Taxila is a city and an important archaeological site in the Rawalpindi district of the Punjab province of Pakistan. Taxila is located approximately 25 kilometers (16 miles) northwest of the Islamabad–Rawalpindi metropolitan area and is just south of the Haripur District of Khyber Pakhtunkhwa, which is very close to Grand Trunk Road. Taxila is situated at an altitude of 549 meters (1,801 ft) above sea level. It was part of India until the Separation and creation of Pakistan after the partition of India.
According to the Indian epic Ramayana written by Valmiki, Taxila was founded by Bharata, younger brother of Rama, an incarnation of the Hindu god Vishnu. The city was named for Bharata’s son Taksha, its first ruler.
Table of contents
- History of Taxila: What is Taxila famous for?
- Taxila is mentioned in various texts
- Ancient educational center
- Excavation and Archeology
- Taxila University
History of Taxila: What is Taxila famous for?
The city of Taxila, known in antiquity as Takhshasila, was a renowned site of Buddhist Gandhara, especially after Ashoka’s rule and in the 1st century CE Kushan era. The name Taxila is a Greek approximation of the original name. The discussion of Gandhara is found in Rigveda only, Taxila is first known from Valmiki’s Ramayana. In connection with the mention of the victories of King Ramachandra of Ayodhya, we come to know that his younger brother Bharata conquered the country of Gandharvas (Gandhara) by the invitation and help of his maternal grandfather Kekayraj Ashwapati and appointed his two sons as its rulers. Gandharva country Indus river and on its banks, both the sons of Bharat named Taksh and Pushkal established their respective capitals named Taxila and Pushkalavati.
Taxila was on the eastern bank of the Indus. It is difficult to tell for how long the descendants of those Raghuvanshi Kshatriyas ruled Taxila. After the Mahabharata war, Parikshit ‘s descendants retained authority there for a few generations and Janamejaya performed his Nagayagya there (Maha, Ascension Parva, Chapter 5). Gautam buddhaAt the time of Gandhara’s king Pukkusati had sent his embassy to Magadharaj Bimbisara. Before the 6th century BC, the Persian ruler Kurush invaded the Indus regions and later also some of his successors copied him. Taxila seems to have gone into their possession and for about 200 years it was dominated by Persia. Referring to Taxila in the time of Alexander the conqueror of Macedonia, Strabo writes (Hamilton and Faulkner’s English translation, III, p. 90) that it was a large city, governed by good rules, thickly populated and blessed with fertile land. was contained. The ruler there was Basilius. He befriended Alexander by meeting him with gifts. After his death, his son too, whose name was Aambhi, remained a friend of Alexander, but after a few days, Chandragupta Maurya killed Alexander’s generals from the north-western frontiers and took possession of Taxila. It became the capital of his Uttarapatha province and the Maurya princes ruled there with the help of ministers.
Chandragupta’s son Bindusara, grandson Susim and great-grandson Kunala were appointed provincial rulers there in turn. It is known from the Divyavadana that due to the tyranny of the ministers there were occasional rebellions and Ashoka (during the administration of Susim) and Kunala (Ashoka would have been the king of) were sent to suppress those rebellions. In the days of the decline of the Mauryan Empire, the invasions of the Greek barbarians started and they got possession of it and Demetrius and Eucratinds ruled there. Then in the first century AD, the Scythians and in the first century AD, the Sakas occupied it in turn. Kanishka and his immediate descendants definitely had rights over it. The subsequent history of Taxila is somewhat obscure.
The city of Taxila was also destroyed in the devastating invasions of India by the Huns in the fifth century. In fact, the decline of the learning center of Taxila had started from the time of the Shakas and their Yuchi successors. Fahyan in the time of the GuptasWhen he went there, he could not find any special sign of the promotion of education there. He calls her Cho-Sha-Shilo. (Legi Fahyan’s Travels in English, page 32) The second Chinese traveler, Yuan Chwand (seventh century) who came to India after the invasion of Huns, found the old Sri there absolutely dead. At that time the Buddhist monks there were in a sad state and the ancient Buddhist viharas and monasteries were in ruins. The deadly swords of the uncivilized Huns had destroyed a major center of Indian culture and learning.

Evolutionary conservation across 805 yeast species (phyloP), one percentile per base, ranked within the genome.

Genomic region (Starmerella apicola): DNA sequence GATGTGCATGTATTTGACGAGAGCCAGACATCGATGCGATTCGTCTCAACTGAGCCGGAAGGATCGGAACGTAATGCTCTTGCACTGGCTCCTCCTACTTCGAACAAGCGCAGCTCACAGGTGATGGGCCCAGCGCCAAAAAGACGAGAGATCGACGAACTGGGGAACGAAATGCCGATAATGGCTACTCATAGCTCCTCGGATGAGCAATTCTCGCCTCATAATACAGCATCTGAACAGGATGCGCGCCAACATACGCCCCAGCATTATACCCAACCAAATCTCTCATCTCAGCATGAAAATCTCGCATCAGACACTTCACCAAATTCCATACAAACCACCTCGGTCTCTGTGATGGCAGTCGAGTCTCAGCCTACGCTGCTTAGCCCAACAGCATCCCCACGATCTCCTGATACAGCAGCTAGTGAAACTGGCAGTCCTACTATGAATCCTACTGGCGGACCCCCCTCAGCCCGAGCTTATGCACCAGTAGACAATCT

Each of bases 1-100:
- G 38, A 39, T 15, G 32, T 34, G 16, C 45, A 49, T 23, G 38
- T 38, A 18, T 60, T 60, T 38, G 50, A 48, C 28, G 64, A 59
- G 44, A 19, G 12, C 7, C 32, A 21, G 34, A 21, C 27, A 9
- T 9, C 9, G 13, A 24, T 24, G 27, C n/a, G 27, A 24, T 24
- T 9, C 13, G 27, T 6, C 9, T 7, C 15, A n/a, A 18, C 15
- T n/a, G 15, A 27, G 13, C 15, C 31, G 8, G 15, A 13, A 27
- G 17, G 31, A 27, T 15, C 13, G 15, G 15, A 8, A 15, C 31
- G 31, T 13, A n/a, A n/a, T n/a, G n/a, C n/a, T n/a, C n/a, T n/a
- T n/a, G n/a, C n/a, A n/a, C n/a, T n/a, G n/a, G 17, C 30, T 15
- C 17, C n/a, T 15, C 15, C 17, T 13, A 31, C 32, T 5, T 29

Neolithic artifacts have been found around the city. Human settlement has probably been established in Taxila since ancient times. The city has sometimes served as the capital of Gandhara along with Pushkalavati and sometimes it has gained fame as a center of learning. The ancient city of Taxila was an important center of Hinduism and Buddhism and even today the place has a historical and religious significance in the traditions of both religions.
Kautilya is said to have written his book Arthashastra in the city of Taxila in the time of Chandragupta Maurya.
Historically it was situated at the confluence of three great routes—
- Uttarapatha: The present Grand Trunk Road, which connected Gandhara to Magadha;
- North-west route: which used to pass through Kapish and Pushkalavati etc.
- The Indus River route: Srinagar, Mansehra, passing through the Haripur Valley, used to go to the silk route in the north and to the Indian Ocean in the south.
In 1980, Taxila was declared a UNESCO World Heritage Site with reference no. 139. The Guardian magazine selected it as Pakistan’s top tourist destination in 2006.
Taxila is mentioned in various texts
Scattered sources in various later texts indicate that Taxila was probably founded around 1000 BC. Taxila is said to be named after Taksha, son of Rama’s brother Bharata and his wife Mandavi. According to legend, Taksha ruled a kingdom called Taksha Khand and founded the city of Taxila. According to another theory advanced by Damodar Dharmananda Kaushambi, the name Takshil is related to the word Takshak which is the Sanskrit form of the word carpenter or sutradhar and this word is another name of the Naga people of ancient India.
In the Hindu epic Mahabharata, Parikshit was installed on the throne of Taxila after Kuru’s succession was tested. According to popular belief, Parikshit’s son Janamejoya was commissioned by Vyasa to recite the Mahabharata at Taxila, his disciple Vaishampayana.
Later the Jatakas written in Sri Lanka around the 5th century describe Taxila in some detail. The Chinese monk Faxien (also known as Fa-Hien) in his Taxila travelogue of 405 AD described the kingdom of Taxila as meaning ‘severed head’. He says that the name derives from an incident in Buddha’s life, as it was the place ‘where Buddha gave his head to a man’. Another Chinese monk Xuanzang (also known as Hiuen Tsang) traveled to Taxila in 630 and 643 and named the city Ta-Cha-Shi-Lo. It is believed that the city was almost in ruins at that time. Taxila is described as ‘Taxiala’ in Ptolemy’s Geography. Taxila is described as Egrisilla in the Historia Trium Regum (History of the Three Kings) written around 1375 by John of Hildesheim.
Ancient educational center